The distinction is in the privilege that White people from Africa typically enjoy in their ability to trace their heritage on the African continent to a specific country (and often to an origin even further back). The descendants of African people who were forcibly migrated to North America and enslaved do not have this privilege. The term African American should respectfully be reserved for them.
There is typically no hyphen in African American, even when you use it as an adjective preceding a noun. Likewise, Asian American, Native American, Irish American, and all similar terms omit the hyphen. Whether phrased nominally or adjectivally—as “I am an Irish American” or “I’m talking about Irish American people”—no hyphen. Some style manuals still recommend a hyphen, but most have moved away.
You do, however, need a hyphen when referring to other ethnic groups that originated in Africa but now exist outside of Africa and that are preceded by the specific affix "Afro": for instance, Afro-Caribbean or Afro-Latina.
Do not use the term Afro-American. This is obsolete. It has retired. There was a party.
It's okay to refer to people as White or Black. It is generally not okay to refer to other races or ethnicities with a color. If a person of color refers to themself as a specific color, that does not mean that you should correct them and it does not mean it’s okay for you to then refer to them as that color unless you belong to the same race or ethnic group.
POC is an abbreviation for the umbrella term person of color or people of color. This describes the group of people living in the United States who are not considered White. WOC, likewise, refers to a woman of color, or could refer to women of color or womxn of color.
NB: Person of color and woman of color are acceptable usages but colored person or colored woman are pejorative and should absolutely never be used.
BIPOC is an abbreviation for Black, Indigenous, and people of color. This is an inclusive term for people living in the United States who are not considered White that places additional emphasis on the historic oppression of Black and Indigenous populations. A related construction often seen in British usage is BAME, an abbreviation meaning Black, Asian, and minority ethnic.
Hispanic and Latinx (more on Latino and Latina v Latinx in a moment) are not interchangeable terms. They refer to different, though largely overlapping, groups of people.
A Hispanic person traces their ancestry to a Spanish-speaking culture, whereas a Latinx person traces their ancestry to Latin America. Therefore, a person from Spain is Hispanic, and a person from the Philippines may be Hispanic, but they are not Latinx. Conversely, a person from Brazil is Latinx but is not Hispanic.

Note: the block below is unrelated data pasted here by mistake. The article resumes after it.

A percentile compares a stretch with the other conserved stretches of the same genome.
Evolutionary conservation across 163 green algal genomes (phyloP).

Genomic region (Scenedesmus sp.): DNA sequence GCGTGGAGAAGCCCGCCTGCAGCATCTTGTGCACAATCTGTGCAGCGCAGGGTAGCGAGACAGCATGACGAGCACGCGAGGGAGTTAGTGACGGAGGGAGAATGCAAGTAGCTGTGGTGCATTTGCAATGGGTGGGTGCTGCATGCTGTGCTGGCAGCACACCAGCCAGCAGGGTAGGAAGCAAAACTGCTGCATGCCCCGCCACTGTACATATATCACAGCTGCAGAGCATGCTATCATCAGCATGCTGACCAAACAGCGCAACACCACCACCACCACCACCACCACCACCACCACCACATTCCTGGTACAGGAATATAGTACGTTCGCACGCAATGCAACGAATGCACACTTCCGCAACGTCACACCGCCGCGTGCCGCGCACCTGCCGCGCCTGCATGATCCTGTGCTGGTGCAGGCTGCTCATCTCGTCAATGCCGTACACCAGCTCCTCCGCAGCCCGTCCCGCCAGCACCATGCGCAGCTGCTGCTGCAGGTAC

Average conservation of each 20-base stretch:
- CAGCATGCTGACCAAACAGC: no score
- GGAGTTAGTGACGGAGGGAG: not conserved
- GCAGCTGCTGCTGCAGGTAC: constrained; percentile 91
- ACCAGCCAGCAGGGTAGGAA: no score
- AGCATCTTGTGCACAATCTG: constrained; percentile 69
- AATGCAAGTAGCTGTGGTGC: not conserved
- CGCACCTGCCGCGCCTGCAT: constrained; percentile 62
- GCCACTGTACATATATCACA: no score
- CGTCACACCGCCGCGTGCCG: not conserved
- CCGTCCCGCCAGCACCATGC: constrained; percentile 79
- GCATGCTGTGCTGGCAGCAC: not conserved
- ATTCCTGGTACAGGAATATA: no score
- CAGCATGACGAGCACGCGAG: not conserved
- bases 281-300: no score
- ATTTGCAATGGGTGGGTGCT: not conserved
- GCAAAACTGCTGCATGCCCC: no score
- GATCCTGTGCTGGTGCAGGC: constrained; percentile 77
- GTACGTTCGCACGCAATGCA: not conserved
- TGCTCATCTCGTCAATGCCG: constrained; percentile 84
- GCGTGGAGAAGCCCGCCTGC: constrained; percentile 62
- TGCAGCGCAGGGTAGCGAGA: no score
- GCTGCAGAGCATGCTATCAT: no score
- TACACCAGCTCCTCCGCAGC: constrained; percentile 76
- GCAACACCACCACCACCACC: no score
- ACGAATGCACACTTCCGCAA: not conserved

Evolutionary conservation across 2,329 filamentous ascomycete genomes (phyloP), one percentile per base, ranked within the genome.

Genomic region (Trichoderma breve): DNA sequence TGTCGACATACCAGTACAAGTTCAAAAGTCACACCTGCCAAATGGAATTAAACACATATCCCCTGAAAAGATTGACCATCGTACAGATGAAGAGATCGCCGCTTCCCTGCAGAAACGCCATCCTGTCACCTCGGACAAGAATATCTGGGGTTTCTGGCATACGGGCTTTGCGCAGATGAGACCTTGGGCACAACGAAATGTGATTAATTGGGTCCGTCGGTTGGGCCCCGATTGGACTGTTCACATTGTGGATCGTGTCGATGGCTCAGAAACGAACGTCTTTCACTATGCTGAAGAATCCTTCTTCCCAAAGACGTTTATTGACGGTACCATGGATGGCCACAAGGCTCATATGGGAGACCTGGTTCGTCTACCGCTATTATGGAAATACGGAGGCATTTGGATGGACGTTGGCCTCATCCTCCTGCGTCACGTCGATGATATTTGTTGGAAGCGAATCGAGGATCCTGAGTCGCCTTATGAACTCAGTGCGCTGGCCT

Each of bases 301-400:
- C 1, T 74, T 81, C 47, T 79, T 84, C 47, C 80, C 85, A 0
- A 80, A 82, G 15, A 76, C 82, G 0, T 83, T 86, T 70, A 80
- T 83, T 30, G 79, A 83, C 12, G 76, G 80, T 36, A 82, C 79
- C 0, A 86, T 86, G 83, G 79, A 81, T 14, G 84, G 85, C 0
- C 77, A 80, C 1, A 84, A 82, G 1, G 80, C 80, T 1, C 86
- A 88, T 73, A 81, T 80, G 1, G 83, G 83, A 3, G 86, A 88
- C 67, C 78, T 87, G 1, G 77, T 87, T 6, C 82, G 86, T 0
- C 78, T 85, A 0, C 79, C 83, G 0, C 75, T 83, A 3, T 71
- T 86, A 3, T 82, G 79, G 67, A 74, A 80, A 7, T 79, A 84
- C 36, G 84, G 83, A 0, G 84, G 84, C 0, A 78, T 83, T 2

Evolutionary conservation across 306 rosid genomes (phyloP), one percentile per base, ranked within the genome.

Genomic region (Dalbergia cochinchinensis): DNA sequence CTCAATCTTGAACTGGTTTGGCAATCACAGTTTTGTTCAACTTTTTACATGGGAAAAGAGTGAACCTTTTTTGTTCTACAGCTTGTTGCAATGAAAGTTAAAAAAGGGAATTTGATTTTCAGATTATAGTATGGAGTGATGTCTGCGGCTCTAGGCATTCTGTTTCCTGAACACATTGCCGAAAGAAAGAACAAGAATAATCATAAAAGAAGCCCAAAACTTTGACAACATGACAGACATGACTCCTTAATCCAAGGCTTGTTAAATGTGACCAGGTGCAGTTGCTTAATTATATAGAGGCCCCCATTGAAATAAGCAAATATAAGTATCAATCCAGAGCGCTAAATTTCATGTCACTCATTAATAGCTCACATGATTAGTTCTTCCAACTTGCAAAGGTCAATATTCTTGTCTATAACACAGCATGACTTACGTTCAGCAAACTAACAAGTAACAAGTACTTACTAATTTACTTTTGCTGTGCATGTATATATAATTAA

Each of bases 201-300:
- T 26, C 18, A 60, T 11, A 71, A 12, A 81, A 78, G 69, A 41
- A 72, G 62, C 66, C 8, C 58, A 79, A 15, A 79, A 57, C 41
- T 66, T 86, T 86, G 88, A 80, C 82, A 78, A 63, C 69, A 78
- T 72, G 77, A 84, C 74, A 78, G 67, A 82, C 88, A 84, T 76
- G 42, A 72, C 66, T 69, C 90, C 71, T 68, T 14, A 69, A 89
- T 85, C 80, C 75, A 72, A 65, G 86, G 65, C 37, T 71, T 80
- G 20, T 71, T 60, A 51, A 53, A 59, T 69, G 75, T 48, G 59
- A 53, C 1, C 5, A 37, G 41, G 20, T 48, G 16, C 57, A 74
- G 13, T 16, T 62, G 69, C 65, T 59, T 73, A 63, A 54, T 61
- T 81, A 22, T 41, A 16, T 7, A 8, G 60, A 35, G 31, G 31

Further, the term Chicanx (and its counterparts) is not interchangeable with either of the previous two terms. A person who identifies as Chicano has Mexican heritage, and may also identify as Hispanic and Latino. The specific term Chicano is sometimes used to describe a specific culture, whereas Chicano/a, Chicanx, and Chican@ are more often used in academic and political contexts.
Keep in mind that the terms Hispanic and Latinx refer to ethnicities, not races, and do not refer to skin color. Hispanic and Latinx people come in all kinds of colors, and not all of them are included under the umbrella term people of color. Hispanic and Latinx people may also identify as White, Black, or another race; or they may prefer to identify only as Hispanic or Latinx.
Asian and Asian American people may be referred to as such or according to their specific country of origin. They may prefer the term Korean or Korean American, for example, to the broader Asian or Asian American. People of Asian descent should never be described as Oriental, an outdated pejorative. Likewise, the outdated and pejorative term Mongoloid should not be used to refer to anyone (historically it has been used in multiple senses, racial and otherwise). If referring to the people or language of Mongolia, you should use Mongol or Mongolian.
Indigenous and Aboriginal Communities
The Indigenous people of the United States are respectfully referred to as Native Americans, American Indians, and Alaska Natives (Alaskan Natives is also acceptable). The preferred terms in Canada include First Nations and Inuit. Many members of the Indigenous community of the United States have a strong preference for either Native American or American Indian, and would not wish to be identified by the term that is not their preference. Further, Indigenous people may prefer to be identified as their specific heritage, such as Piscataway Nation or Cherokee Nation, rather than a general term. You should take extra care to find out someone’s preference before writing about them. It is not correct to say that one term or the other (Native American or American Indian) is always the respectful way to go.
In any case, Indigenous people living in the United States should never be referred to as Indian American—that term refers to people of Indian descent (meaning, from the country of India) living in the United States.
Jewish Culture and Identity
Judaism describes a religion as well as a nation and a culture. The term Jewish may describe an ethnicity, a cultural background, or a set of religious beliefs and practices. Jews may be people who are born into Jewish families, with Jewish ancestry, but do not practice Judaism or any religion (Jews of no religion); or Jews may be people who do not have Jewish ancestry but have converted to the religion of Judaism (Jews by religion). That is to say, people may be culturally Jewish, they may be religiously Jewish, or they may be both.